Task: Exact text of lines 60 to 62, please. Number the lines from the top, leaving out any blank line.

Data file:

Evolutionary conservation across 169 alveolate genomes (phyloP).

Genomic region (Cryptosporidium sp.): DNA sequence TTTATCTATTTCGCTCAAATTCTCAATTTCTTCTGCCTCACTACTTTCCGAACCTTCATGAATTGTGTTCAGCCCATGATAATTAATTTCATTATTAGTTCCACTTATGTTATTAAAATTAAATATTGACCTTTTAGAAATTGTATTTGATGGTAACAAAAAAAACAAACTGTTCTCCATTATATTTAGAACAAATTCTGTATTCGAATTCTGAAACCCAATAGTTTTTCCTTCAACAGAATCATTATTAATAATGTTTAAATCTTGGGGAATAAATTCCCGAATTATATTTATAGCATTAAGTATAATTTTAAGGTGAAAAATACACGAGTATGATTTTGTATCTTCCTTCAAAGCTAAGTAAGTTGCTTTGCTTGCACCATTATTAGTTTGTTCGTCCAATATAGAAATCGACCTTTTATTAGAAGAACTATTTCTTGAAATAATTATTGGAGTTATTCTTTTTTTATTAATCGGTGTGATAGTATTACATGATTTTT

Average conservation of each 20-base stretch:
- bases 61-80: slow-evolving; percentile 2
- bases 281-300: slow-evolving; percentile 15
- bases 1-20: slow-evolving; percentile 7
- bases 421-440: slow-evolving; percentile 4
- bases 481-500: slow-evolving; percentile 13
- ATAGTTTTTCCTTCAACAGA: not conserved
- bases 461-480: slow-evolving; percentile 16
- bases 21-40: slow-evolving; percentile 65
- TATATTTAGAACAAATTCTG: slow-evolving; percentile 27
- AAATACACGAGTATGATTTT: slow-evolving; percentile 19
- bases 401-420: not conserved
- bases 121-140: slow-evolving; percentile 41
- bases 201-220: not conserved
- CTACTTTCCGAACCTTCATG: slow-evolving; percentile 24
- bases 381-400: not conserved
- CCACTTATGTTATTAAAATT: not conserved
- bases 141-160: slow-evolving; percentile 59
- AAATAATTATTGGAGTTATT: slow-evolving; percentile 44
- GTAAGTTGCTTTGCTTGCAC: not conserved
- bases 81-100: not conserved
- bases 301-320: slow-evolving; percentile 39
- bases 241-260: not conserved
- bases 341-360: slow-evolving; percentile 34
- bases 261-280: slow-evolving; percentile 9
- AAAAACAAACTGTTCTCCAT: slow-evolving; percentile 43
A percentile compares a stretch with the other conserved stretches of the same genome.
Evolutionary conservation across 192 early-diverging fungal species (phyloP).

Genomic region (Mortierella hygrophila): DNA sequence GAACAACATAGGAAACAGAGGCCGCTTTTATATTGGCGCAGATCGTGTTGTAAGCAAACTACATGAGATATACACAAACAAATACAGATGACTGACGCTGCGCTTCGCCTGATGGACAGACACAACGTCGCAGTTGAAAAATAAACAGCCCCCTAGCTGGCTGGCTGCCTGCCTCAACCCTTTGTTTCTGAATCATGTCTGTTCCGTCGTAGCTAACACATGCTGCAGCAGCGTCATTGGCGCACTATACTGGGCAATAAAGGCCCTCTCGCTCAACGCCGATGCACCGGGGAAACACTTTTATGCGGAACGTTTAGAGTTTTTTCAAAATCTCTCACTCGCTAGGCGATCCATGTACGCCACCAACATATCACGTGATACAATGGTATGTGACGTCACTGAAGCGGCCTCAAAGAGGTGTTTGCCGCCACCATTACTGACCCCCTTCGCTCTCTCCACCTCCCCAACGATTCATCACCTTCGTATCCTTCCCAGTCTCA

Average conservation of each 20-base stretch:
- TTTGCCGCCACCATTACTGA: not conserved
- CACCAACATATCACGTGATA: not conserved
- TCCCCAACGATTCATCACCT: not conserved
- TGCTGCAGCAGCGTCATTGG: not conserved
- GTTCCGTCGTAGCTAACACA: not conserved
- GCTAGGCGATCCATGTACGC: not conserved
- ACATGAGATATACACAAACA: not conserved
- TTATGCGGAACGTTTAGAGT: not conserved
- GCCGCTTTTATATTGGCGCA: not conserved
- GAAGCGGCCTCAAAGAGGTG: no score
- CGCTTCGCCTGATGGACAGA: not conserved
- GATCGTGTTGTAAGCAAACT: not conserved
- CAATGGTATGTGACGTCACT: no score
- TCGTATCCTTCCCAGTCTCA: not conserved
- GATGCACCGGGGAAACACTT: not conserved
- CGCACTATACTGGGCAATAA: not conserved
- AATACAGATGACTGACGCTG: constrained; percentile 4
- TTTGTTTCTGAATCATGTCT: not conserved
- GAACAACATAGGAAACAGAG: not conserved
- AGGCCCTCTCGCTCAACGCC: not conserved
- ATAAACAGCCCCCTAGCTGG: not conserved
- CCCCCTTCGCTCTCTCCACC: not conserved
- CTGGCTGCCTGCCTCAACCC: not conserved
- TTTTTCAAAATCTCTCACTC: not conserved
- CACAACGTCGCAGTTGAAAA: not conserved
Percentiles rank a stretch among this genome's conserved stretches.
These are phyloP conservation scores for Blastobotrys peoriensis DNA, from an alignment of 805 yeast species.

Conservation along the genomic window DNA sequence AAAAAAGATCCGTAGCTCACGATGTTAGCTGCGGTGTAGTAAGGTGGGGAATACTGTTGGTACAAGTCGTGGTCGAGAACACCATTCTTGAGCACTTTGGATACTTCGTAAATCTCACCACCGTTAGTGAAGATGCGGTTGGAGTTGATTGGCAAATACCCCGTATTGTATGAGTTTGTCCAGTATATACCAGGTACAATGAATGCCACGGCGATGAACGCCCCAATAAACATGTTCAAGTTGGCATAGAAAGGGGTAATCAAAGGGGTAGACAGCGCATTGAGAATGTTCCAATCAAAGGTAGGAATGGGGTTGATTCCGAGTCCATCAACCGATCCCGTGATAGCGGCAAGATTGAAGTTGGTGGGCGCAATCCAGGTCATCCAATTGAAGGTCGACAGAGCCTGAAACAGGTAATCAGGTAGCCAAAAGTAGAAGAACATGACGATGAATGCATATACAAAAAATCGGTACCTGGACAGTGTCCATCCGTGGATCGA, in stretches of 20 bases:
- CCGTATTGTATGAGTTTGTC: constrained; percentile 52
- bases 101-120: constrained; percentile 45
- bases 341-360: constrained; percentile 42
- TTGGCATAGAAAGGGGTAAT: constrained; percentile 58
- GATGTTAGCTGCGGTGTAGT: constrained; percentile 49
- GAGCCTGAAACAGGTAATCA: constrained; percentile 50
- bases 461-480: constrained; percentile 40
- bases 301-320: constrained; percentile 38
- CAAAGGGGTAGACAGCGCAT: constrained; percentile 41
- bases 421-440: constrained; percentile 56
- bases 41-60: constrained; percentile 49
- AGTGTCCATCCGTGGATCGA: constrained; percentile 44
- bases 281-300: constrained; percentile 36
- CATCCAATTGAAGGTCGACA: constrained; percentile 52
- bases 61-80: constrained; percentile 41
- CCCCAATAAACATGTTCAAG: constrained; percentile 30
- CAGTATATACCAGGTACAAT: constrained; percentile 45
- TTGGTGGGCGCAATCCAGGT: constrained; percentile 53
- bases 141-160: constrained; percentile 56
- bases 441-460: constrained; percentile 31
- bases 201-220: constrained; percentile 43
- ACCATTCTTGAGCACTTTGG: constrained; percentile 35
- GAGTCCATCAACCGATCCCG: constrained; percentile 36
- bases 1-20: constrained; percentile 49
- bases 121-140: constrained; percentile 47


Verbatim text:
Conservation along the genomic window DNA sequence AAAAAAGATCCGTAGCTCACGATGTTAGCTGCGGTGTAGTAAGGTGGGGAATACTGTTGGTACAAGTCGTGGTCGAGAACACCATTCTTGAGCACTTTGGATACTTCGTAAATCTCACCACCGTTAGTGAAGATGCGGTTGGAGTTGATTGGCAAATACCCCGTATTGTATGAGTTTGTCCAGTATATACCAGGTACAATGAATGCCACGGCGATGAACGCCCCAATAAACATGTTCAAGTTGGCATAGAAAGGGGTAATCAAAGGGGTAGACAGCGCATTGAGAATGTTCCAATCAAAGGTAGGAATGGGGTTGATTCCGAGTCCATCAACCGATCCCGTGATAGCGGCAAGATTGAAGTTGGTGGGCGCAATCCAGGTCATCCAATTGAAGGTCGACAGAGCCTGAAACAGGTAATCAGGTAGCCAAAAGTAGAAGAACATGACGATGAATGCATATACAAAAAATCGGTACCTGGACAGTGTCCATCCGTGGATCGA, in stretches of 20 bases:
- CCGTATTGTATGAGTTTGTC: constrained; percentile 52
- bases 101-120: constrained; percentile 45